Having run the last two games with two of Gretzky, Lemieux, Mark Messier and Glenn Anderson on the ice for at least 75% of the time, Mike Kennan's star players were starting to look a little worn down. While they were continually rotating in the likes of Mike Gartner, Doug Gilmour, Dale Hawerchuk, Michel Goulet, Brent Sutter and Brian Propp, it was the big four that were doing much, if not all, of the heavy lifting.
Kennan decided to insert Rick Tocchet back into the lineup for the final, despite the rugged Philadelphia Flyer forward still not being fully recovered from a left knee injury. It was pretty obvious Tocchet should not have been playing but the fact he decided to gut it out and give it shot, ended up being huge for Canada in the end.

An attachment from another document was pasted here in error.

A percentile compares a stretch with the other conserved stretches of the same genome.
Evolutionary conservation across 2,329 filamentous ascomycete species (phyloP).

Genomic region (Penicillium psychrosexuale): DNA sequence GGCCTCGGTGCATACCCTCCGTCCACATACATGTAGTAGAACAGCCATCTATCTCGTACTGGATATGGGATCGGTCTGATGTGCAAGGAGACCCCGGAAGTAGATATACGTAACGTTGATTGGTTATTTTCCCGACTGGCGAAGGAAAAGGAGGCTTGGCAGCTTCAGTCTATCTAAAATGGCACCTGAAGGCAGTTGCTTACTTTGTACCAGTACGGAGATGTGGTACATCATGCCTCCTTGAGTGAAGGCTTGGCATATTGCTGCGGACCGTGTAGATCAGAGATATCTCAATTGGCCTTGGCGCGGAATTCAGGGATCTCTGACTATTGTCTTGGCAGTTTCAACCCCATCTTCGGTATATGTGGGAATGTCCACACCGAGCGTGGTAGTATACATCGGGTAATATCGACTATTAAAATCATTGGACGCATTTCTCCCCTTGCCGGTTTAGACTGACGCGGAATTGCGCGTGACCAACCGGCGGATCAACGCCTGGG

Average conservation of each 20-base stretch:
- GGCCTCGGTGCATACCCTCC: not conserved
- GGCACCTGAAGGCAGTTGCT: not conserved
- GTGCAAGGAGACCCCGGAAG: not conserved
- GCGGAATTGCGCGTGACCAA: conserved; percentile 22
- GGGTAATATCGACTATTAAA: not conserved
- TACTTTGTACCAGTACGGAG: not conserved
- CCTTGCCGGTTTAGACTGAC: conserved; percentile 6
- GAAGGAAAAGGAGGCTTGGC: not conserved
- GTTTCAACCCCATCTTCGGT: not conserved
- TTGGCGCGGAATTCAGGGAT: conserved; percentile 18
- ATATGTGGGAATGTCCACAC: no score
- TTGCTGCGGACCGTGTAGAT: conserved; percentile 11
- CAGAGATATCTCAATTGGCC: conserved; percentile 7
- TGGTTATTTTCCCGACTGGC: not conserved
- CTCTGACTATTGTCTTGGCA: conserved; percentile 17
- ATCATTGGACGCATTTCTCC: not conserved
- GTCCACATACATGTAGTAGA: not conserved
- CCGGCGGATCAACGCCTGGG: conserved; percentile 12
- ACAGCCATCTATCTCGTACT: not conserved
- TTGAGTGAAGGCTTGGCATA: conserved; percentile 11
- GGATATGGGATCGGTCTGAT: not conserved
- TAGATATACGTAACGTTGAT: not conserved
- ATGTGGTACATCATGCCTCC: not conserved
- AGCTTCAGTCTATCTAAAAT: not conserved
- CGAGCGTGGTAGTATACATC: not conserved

As had been the case in both Games One and Two, no lead appeared to be safe and Canada started to make yet another long climb back, thanks to the aforementioned "less heralded" players on their roster. With Canada's top power play unit struggling to create much of anything, Kennan decided to simplify things a little, by sending Tocchet out on the man advantage.
The Scarborough, Ontario native did not disappoint, knocking a lose puck behind starter Sergei Mylnikov, getting Canada on the board with a power play marker. Six minutes later, the lead would be down to one, thanks to another goal from a Philadelphia Flyer, this one coming off the skate of Brian Propp. It wasn't pretty but some hard work down low from Tocchet and a hard nosed wrap around attempt from Sutter, that found it's way over towards Propp and bouncing into the back of the Soviet net.